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New Level of Detail Expressions in Tableau

Level of Detail expressions or LOD expressions help users to specify the dimensions used in a calculation without having to include them in the visualization. To showcase the new level of detail expressions in Tableau, we’ll be looking at a dataset containing records about a PC game called Heroes of the Storm.

Each game has a total of 10 players divided into 2 even teams. There can only be one winning team and one losing team. Each team consists of 5 unique characters (aka heroes) controlled by 5 unique players. Each of these players has a rating called MMR that the game uses to measure the players’ skill. The heroes in the game fit into 1 of 4 categories: Tank, Assassin, Specialist, or Support. Each game can take place on 1 of 10 different maps. With the background out of the way, let’s take a look at how these new expressions can help us.

There are three new level of detail expressions in Tableau: FIXED, INCLUDE, and EXCLUDE.

Today, we’ll learn about FIXED. This expression is used most often when you’re calculating a value that uses data outside of the view level of detail. This means that your view is only returning results for a subset of your data, but you’d like that subset to be compared to more than what is shown in the view.

For the first example, we’ll be trying to answer the question, what is each hero’s win rate on a specific map vs their average on all maps? In the context of retailers, this could read as, “What is my profit on a product in a specific state vs the product’s profit in all 50 states?”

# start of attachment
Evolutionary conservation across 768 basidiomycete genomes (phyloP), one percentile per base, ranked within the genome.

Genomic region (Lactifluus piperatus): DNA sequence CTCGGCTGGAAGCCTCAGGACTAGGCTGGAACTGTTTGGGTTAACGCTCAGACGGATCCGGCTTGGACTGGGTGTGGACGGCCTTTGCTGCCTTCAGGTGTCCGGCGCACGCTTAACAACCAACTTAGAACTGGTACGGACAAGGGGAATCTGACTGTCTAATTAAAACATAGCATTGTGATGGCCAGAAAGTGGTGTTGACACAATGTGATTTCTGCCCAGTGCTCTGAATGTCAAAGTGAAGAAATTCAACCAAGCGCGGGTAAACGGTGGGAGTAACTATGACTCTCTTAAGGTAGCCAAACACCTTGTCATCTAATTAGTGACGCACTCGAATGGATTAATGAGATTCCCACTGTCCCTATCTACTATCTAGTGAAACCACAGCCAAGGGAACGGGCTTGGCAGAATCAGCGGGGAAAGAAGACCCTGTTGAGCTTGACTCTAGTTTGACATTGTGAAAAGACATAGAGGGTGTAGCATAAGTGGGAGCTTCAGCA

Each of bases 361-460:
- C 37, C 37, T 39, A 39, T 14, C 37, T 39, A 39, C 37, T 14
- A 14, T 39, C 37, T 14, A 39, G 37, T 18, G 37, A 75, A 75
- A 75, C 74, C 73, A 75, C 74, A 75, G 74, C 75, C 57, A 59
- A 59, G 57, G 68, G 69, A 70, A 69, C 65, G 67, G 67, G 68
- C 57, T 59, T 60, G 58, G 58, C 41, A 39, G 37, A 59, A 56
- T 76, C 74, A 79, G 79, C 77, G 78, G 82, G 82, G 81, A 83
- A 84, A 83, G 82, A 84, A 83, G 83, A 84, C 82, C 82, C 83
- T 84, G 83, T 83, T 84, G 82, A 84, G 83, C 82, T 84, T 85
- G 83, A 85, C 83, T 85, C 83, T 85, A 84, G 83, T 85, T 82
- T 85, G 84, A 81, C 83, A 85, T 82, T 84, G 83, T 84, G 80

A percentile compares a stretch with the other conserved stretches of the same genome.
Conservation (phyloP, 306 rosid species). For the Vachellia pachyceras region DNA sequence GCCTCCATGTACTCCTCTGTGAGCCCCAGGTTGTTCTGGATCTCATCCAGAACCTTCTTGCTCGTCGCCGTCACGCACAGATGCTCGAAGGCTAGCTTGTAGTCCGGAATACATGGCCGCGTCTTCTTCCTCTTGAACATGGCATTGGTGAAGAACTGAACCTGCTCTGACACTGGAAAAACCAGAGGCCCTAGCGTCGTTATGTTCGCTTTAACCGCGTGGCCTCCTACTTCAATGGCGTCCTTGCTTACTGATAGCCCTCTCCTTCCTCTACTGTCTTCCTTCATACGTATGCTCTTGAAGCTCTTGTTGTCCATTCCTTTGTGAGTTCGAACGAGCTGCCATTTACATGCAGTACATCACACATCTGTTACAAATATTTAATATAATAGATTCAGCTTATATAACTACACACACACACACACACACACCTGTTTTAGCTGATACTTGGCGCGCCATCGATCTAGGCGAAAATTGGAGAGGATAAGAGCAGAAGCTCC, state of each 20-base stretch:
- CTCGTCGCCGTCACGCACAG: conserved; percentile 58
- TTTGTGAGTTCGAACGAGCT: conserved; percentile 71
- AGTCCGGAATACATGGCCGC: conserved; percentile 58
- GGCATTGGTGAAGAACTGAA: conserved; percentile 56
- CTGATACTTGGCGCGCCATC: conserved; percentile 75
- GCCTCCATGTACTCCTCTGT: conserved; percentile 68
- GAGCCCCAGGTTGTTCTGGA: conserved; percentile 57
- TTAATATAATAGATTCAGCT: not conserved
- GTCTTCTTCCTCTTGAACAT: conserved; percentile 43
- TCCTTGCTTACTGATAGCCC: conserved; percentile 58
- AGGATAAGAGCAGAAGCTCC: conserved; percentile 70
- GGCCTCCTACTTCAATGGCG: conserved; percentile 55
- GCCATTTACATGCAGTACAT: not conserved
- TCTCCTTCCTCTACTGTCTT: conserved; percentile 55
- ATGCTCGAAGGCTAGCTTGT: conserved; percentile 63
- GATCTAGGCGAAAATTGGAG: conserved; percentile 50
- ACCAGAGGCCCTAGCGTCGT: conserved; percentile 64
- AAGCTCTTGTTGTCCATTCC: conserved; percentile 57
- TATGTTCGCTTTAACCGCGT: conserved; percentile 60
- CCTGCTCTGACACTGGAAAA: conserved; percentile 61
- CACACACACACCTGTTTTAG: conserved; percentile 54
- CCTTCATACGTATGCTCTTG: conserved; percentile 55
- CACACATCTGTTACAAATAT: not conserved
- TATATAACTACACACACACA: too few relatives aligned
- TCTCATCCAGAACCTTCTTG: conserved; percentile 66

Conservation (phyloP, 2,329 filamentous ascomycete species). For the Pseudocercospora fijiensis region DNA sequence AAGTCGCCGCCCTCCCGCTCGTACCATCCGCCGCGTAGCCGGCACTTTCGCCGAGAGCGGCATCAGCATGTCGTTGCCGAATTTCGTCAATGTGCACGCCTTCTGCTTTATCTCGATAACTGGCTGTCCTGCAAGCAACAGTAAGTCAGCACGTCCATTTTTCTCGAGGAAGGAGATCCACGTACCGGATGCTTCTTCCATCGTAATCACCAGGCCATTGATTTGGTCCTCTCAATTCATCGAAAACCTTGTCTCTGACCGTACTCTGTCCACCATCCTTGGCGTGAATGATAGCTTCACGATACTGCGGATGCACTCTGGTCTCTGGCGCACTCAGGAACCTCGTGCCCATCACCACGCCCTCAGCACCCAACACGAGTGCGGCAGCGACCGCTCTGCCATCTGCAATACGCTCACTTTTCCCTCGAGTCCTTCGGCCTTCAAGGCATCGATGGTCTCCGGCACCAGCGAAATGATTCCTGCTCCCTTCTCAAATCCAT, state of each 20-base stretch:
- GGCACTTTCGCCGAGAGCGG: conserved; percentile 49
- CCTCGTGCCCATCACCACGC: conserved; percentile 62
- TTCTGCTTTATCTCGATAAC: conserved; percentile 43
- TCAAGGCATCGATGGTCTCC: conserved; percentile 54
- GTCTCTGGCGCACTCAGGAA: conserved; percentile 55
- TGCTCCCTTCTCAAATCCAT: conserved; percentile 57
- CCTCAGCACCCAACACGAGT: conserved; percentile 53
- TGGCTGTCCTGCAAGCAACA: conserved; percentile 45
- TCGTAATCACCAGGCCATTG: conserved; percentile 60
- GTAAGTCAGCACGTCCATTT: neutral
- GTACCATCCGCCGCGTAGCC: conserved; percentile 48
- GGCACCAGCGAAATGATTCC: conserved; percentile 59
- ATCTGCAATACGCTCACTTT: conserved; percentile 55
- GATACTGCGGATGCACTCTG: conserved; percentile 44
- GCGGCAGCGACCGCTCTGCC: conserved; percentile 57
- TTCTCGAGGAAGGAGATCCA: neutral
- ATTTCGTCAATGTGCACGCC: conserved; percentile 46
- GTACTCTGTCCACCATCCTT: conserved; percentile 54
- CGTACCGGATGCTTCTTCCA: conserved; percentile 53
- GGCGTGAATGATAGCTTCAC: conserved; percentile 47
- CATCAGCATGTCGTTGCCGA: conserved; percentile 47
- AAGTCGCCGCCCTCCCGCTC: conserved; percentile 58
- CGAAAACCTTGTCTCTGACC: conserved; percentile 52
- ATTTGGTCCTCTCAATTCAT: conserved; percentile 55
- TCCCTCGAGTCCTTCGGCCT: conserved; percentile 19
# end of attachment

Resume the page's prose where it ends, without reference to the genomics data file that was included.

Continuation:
Level of Detail Expression in Tableau (Screenshot 1)
You’ll see in this example that we have created a visualization that shows every hero’s average win rate that abides by the map filter. However, we also want each hero’s over all win rate that is map agnostic.
Level of Detail Expression in Tableau (Screenshot 2)

In order to accomplish this, we’ll use the FIXED formula. The FIXED formula looks like this:

{FIXED [<dim>] : <aggregate expression>}

Whichever dimension we fix will be the only dimension taken into account when calculating our measures. In our example, we only care about each hero. We don’t care which map the game was played on, we don’t care about the hero’s class, or any other dimension.

In our case, we’ll use {FIXED [Hero]: AVG([IsWinner])}. If you’re familiar with SQL, this reads like a WHERE clause, i.e. WHERE [Hero] = ‘<Hero Name>’.

Level of Detail Expression in Tableau (Screenshot 3)Level of Detail Expression in Tableau (Screenshot 3b)
Now, we can adjust the map filter and see each hero’s average win rate per map compared to their overall win percentage. Notice in the example above that the overall win percentage hasn’t changed, while the per map percentage does change as we adjust our map filter.

If we wanted to take this a step further, we could create a calculated field that took the difference between their overall win rate and their map specific win rate. A positive result would reflect that they were, on average, better at a specific map and a negative result would reflect the opposite.

Level of Detail Expression in Tableau (Screenshot 1)

Final thoughts on FIXED:

  • Your FIXED calculation can have multiple dimensions in it
  • Using FIXED ignores view-level filters, but does not ignore context filters, data source filters, or extract filters
  • Using FIXED will convert a measure into a dimension
  • Using FIXED simplifies the process when comparing measures in your view to aggregate measures in your data source

Credit to Ben Barrett and the rest of the team from for making the Heroes of the Storm data publicly available.

To learn more about level of detail expressions in Tableau, and to see some practical business applications, check out their blog post.

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